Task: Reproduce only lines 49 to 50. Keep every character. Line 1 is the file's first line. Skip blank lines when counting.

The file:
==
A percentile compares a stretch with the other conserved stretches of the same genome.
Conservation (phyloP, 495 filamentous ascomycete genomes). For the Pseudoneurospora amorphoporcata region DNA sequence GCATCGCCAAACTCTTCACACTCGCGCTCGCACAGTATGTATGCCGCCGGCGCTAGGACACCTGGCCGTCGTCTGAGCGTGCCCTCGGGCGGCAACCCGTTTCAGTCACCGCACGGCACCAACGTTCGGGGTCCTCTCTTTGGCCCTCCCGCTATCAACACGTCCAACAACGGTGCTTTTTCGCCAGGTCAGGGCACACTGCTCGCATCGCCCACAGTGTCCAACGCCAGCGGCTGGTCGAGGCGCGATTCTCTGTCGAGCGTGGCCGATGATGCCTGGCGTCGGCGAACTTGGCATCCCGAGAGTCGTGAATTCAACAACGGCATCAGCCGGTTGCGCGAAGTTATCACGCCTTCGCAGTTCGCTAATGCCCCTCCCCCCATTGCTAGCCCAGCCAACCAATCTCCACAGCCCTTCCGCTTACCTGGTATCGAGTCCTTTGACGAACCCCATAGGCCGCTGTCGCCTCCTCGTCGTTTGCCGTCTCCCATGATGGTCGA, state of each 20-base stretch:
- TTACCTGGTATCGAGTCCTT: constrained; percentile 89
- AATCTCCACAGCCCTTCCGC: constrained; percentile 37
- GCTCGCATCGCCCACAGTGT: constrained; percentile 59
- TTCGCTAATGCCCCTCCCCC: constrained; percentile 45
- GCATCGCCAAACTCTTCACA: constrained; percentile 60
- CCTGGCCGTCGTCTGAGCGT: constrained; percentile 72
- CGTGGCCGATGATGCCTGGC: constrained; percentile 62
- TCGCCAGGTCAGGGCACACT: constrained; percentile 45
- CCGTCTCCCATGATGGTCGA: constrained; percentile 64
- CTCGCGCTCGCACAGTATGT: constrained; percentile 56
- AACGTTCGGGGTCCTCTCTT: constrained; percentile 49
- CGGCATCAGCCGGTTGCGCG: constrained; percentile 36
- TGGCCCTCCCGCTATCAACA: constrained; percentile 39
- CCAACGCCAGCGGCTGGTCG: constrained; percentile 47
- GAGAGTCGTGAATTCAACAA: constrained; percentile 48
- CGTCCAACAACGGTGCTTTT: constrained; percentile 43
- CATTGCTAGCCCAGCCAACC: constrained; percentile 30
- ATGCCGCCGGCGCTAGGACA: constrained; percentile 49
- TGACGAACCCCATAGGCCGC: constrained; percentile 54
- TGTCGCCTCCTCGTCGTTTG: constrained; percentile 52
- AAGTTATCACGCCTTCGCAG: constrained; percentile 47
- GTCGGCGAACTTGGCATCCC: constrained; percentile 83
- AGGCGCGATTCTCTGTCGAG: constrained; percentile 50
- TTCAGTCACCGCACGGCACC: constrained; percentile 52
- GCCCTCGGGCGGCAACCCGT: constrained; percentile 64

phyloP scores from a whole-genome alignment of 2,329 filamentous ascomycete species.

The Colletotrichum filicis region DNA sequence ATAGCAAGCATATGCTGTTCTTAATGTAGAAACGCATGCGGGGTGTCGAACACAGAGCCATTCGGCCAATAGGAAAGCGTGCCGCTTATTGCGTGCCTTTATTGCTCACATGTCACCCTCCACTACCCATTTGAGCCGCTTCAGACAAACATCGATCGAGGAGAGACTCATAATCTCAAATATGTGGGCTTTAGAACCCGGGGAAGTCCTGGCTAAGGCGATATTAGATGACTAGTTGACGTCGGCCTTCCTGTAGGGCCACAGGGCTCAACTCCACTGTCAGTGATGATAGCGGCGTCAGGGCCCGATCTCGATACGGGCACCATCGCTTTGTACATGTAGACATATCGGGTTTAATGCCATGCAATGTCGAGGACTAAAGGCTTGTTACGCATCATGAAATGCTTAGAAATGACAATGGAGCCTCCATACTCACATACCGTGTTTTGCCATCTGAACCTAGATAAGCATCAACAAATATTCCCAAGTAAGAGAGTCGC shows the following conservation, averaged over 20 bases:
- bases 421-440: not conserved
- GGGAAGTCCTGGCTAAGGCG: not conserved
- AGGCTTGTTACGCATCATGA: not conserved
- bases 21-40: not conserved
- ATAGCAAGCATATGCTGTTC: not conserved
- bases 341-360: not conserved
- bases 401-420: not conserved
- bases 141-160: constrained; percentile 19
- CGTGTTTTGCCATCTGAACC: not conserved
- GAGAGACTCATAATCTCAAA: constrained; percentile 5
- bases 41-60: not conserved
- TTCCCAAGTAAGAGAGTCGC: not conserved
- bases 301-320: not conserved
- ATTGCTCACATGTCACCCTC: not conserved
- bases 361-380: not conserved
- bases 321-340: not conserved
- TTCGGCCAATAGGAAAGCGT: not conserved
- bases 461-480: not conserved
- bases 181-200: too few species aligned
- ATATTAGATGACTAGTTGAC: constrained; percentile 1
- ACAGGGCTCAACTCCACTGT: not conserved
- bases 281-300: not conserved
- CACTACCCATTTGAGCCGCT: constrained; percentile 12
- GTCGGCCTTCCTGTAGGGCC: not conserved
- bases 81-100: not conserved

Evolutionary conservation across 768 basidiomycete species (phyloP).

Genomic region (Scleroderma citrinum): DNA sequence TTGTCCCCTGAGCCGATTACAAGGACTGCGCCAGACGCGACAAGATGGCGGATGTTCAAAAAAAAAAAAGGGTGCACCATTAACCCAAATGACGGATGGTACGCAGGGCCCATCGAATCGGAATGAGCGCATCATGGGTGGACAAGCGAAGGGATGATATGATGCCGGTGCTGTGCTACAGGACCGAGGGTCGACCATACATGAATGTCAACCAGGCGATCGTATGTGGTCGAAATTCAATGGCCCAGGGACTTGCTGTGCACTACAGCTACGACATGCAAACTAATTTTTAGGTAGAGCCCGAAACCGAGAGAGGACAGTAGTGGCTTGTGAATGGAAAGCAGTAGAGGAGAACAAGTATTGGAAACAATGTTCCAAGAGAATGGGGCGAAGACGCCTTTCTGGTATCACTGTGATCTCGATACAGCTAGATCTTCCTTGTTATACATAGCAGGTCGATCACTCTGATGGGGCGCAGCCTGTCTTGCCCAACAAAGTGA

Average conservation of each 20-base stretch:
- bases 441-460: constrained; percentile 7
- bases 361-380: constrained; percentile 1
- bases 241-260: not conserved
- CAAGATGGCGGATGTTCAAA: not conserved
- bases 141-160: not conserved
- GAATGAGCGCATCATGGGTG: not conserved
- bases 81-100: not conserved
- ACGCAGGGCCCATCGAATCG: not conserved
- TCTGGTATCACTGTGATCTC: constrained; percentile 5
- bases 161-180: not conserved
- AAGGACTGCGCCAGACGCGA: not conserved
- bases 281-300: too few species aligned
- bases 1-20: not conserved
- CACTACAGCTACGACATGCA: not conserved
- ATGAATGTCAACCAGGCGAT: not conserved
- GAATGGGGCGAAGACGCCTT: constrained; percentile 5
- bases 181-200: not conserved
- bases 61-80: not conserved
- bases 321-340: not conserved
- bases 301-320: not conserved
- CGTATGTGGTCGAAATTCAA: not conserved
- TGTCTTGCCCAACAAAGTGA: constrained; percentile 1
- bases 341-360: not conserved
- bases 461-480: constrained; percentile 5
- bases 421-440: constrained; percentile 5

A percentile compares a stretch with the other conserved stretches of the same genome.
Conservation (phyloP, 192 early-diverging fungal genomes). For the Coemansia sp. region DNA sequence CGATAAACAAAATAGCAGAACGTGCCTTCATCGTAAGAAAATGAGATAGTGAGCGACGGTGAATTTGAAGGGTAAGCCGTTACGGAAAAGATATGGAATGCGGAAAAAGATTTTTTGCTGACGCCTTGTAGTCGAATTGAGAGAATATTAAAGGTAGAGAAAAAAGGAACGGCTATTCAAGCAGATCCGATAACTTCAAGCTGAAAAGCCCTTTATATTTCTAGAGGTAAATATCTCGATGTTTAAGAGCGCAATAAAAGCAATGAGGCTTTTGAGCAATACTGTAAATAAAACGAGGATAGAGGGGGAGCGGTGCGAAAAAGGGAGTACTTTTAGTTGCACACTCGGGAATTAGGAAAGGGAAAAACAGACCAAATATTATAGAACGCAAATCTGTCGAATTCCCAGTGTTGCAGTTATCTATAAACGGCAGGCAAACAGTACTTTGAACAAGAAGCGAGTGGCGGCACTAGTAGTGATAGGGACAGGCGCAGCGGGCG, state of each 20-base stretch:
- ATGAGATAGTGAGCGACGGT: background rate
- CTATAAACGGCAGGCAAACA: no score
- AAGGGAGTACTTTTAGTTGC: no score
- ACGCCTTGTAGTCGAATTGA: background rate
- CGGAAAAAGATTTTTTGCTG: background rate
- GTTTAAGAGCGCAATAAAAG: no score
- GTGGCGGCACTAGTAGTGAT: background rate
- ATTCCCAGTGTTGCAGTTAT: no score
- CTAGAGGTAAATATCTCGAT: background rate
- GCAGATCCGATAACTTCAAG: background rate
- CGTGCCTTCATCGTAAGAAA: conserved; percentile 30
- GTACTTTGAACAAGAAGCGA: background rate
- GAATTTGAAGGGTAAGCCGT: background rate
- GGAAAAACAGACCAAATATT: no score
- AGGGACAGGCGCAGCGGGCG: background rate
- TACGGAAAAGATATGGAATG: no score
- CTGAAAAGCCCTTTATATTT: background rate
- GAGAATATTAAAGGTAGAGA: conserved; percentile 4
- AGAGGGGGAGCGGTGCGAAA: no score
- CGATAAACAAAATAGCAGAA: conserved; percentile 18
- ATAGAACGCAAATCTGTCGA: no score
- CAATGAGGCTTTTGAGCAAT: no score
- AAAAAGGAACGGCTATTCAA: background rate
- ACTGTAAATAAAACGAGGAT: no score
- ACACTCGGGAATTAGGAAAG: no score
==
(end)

- ATATTAGATGACTAGTTGAC: constrained; percentile 1
- ACAGGGCTCAACTCCACTGT: not conserved